Chasing The Monsoon by Alexander Frater

How do you like your rain? In silvery chains or sheets? A murmur or a roar?

If I had a choice I would, any day, opt for a sweet lullaby, over a thundering torrent. Then again, Indian rains often just have one mode: a deluge. And it was to see the onset of that deluge that Alexander Frater (who hears about the “two great wet arms” of the Indian monsoon from an Indian couple in the U.K.) makes a trip to India and chases the monsoon from Kerala to Cherrapunji. The result, aptly titled Chasing The Monsoon, traces his journey as he tries to keep up with the cloudburst. He picks up the monsoon at Trivandrum. The deluge, when it begins, gives him the sensation “of being cocooned inside a roaring cataract of falling, foaming water”. He then gives chase, taking a boat to Alleppey, drifting past rural Kerala, until the rain coming hissing over the water, whisking it to a froth. In Cochin, he greets the monsoon but in Goa he arrives after it. Bombay, glimpsed through “streaming windows” seemed like a “misty abstraction” thanks to the monsoon that had beat him; whereas getting to Cherrapunji, leaves him — and the reader — somewhat maudlin, watching, as the flight banks over the swollen Brahmaputra, the punishing excesses of the rains.

It works because…

It’s such a simple, splendid idea — following the arc of the monsoon and discovering a whole country and its people. Influenced by his father, a weather buff, for whom a visit to Cherrapunji, “with his rain gauge, would be a kind of pilgrimage”, he decides to go there. Frater willingly enters the maelstrom, gushing about the “genuine monsoon experience, real frontier stuff”. Why, in a moment of pre-rain muggy hallucination, he even dreams of bottling the scent of rain, (“Monsoon! The aroma India adores! Give it to your loved ones this Christmas!”) And, it’s especially refreshing that, for a book about rain (where everything could’ve been heavily romanticised) Frater sticks to the square and the fair, and even asks (though one of the characters) “where’s the romance in mud, slush, rats and floods?” What ultimately makes the book work though is the humour, his poker-faced wit; you’re sure to enjoy his description of ambassador cars, designed to last 40 monsoons (but needing a few days to go from 0 to 60); his surreal meeting with a dotty rain-maker, and the pink, lace-trimmed umbrella he’s offered in Cherrapunji… “Monsoon”, we learn, “had inspired artists for centuries”. Here, it has inspired a writer, and through his lovely prose, us…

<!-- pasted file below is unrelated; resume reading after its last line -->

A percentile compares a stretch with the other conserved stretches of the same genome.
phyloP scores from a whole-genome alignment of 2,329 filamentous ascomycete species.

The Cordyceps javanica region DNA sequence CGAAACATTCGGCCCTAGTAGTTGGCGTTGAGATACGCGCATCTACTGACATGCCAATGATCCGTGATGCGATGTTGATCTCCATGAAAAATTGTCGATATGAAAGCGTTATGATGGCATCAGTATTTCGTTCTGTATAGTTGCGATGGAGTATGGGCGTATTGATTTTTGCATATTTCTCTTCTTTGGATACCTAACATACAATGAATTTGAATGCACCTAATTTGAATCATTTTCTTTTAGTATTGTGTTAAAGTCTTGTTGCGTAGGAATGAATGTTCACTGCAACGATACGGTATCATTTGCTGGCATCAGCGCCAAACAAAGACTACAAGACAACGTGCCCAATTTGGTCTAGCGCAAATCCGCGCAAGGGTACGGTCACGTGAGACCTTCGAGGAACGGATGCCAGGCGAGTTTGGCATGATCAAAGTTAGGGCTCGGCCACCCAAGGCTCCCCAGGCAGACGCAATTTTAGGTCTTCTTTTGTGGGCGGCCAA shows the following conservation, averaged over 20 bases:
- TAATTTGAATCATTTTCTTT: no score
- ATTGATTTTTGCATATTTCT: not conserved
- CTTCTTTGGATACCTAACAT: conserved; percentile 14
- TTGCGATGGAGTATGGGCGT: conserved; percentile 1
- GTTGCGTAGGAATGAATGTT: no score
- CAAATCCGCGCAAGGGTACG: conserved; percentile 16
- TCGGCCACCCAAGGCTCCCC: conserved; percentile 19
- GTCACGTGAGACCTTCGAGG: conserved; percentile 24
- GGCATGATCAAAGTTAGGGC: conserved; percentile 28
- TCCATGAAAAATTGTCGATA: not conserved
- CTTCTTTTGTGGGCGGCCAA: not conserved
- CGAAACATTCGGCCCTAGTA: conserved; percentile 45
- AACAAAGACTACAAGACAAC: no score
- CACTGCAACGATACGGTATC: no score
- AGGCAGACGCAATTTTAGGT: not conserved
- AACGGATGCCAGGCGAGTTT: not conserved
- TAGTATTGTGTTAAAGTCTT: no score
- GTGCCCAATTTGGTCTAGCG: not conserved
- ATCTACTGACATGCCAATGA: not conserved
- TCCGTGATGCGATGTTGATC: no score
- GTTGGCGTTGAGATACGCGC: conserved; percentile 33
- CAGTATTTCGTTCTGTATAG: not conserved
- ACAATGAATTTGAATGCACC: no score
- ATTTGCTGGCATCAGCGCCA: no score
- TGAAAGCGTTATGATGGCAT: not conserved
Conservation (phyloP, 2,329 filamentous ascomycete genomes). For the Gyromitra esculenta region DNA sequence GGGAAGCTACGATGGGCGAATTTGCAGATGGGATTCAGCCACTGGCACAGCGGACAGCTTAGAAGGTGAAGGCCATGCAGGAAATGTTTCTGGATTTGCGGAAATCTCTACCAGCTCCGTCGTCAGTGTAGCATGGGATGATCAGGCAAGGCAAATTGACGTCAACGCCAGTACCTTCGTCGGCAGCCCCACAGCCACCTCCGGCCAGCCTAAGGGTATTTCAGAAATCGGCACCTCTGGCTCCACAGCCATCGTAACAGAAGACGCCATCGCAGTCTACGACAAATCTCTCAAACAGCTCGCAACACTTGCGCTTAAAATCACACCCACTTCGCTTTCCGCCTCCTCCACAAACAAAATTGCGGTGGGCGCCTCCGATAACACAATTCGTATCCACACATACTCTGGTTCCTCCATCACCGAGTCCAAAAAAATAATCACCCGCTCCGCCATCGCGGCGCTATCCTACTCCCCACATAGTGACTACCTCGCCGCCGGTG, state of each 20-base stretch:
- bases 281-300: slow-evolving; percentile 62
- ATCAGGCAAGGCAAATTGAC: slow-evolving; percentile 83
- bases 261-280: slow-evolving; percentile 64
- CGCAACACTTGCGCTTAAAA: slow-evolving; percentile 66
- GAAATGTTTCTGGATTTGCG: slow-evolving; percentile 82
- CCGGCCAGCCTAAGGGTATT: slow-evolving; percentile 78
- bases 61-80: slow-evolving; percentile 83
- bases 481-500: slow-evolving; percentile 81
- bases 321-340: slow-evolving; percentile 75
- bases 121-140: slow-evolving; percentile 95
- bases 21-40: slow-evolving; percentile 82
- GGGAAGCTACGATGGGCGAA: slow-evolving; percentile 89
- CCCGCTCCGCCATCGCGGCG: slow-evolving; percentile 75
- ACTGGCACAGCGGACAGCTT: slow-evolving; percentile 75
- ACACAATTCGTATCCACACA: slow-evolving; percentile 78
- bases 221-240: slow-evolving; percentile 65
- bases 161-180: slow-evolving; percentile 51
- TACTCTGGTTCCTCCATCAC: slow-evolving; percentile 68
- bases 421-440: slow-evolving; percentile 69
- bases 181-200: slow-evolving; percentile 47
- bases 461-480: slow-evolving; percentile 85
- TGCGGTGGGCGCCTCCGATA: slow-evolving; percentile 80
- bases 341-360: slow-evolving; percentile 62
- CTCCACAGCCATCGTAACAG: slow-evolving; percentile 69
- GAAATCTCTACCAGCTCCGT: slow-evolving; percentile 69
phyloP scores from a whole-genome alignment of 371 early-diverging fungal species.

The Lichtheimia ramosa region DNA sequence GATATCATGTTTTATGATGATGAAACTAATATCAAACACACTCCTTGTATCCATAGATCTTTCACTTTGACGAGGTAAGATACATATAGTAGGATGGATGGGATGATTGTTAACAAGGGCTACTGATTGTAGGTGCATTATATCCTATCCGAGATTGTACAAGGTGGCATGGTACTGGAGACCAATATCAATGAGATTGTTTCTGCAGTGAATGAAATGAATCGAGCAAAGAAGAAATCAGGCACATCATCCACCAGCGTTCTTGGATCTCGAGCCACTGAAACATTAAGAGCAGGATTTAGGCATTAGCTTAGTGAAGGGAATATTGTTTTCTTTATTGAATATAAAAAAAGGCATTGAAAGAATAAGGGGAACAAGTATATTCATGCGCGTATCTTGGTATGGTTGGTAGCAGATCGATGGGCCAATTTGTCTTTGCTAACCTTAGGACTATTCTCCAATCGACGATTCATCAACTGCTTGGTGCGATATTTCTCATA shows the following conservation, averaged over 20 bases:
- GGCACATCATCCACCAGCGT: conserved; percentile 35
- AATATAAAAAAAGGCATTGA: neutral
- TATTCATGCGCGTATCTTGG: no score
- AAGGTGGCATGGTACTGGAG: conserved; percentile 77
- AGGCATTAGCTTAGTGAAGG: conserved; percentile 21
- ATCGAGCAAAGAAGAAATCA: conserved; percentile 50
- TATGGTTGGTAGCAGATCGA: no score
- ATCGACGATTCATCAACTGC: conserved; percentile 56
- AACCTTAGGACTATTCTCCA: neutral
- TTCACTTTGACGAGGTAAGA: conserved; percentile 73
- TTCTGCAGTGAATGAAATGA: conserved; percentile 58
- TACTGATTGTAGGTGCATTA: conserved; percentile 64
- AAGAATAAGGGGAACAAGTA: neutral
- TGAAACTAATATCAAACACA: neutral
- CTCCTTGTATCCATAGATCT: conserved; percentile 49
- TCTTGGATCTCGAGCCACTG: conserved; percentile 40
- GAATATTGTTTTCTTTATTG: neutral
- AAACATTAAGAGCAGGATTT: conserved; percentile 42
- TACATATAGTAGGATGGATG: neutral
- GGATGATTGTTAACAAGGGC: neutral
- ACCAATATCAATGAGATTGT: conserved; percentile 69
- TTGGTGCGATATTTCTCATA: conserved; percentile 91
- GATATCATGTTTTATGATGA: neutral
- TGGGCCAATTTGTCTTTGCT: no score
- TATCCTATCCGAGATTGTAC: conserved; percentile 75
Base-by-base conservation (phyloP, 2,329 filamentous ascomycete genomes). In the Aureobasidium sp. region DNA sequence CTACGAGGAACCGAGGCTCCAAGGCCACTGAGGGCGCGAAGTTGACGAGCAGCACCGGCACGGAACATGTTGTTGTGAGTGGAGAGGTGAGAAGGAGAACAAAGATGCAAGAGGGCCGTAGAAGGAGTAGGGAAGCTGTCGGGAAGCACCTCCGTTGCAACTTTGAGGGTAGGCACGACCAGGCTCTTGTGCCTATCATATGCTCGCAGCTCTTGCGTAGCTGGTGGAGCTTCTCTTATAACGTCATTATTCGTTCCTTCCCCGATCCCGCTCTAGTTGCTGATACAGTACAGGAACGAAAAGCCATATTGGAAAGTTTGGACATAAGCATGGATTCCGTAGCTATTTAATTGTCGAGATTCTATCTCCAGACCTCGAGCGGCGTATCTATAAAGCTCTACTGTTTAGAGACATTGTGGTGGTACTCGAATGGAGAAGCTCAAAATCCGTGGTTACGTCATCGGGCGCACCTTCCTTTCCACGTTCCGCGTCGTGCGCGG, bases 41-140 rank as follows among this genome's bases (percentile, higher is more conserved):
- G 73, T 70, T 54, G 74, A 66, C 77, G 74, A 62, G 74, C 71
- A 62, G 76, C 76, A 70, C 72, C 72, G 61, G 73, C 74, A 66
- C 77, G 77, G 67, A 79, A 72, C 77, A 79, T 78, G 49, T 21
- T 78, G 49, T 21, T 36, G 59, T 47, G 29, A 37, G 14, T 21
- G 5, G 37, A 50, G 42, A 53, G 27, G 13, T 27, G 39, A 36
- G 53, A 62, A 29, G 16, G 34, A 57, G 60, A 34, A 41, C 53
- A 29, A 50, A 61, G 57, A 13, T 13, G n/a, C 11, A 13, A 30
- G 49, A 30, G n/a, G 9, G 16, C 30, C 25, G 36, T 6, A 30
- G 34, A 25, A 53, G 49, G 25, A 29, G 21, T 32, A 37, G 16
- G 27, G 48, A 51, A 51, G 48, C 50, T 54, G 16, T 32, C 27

And this one stays with you…

“At 1 p.m. the serious cloud build-up started. Two hours fifty minutes later racing cumulus extinguished the sun and left everything washed in an inky violet light. At 4.50, announced by deafening ground-level thunderclaps, the monsoon finally rode into Cochin. The cloud-base blew through the trees like smoke; rain foamed on the hotel’s harbourside lawn and produced a bank of hanging mist opaque as hill fog. In the coffee shop the waiters rushed to the windows, clapping and yelling, their customers forgotten. One, emerging from the kitchen bearing a teapot destined for the conference room (…), glimpsed the magniloquent spectacle outside, banged the teapot down on my table and ran to join them crying, ‘Ho! Ho! Ho!’.”


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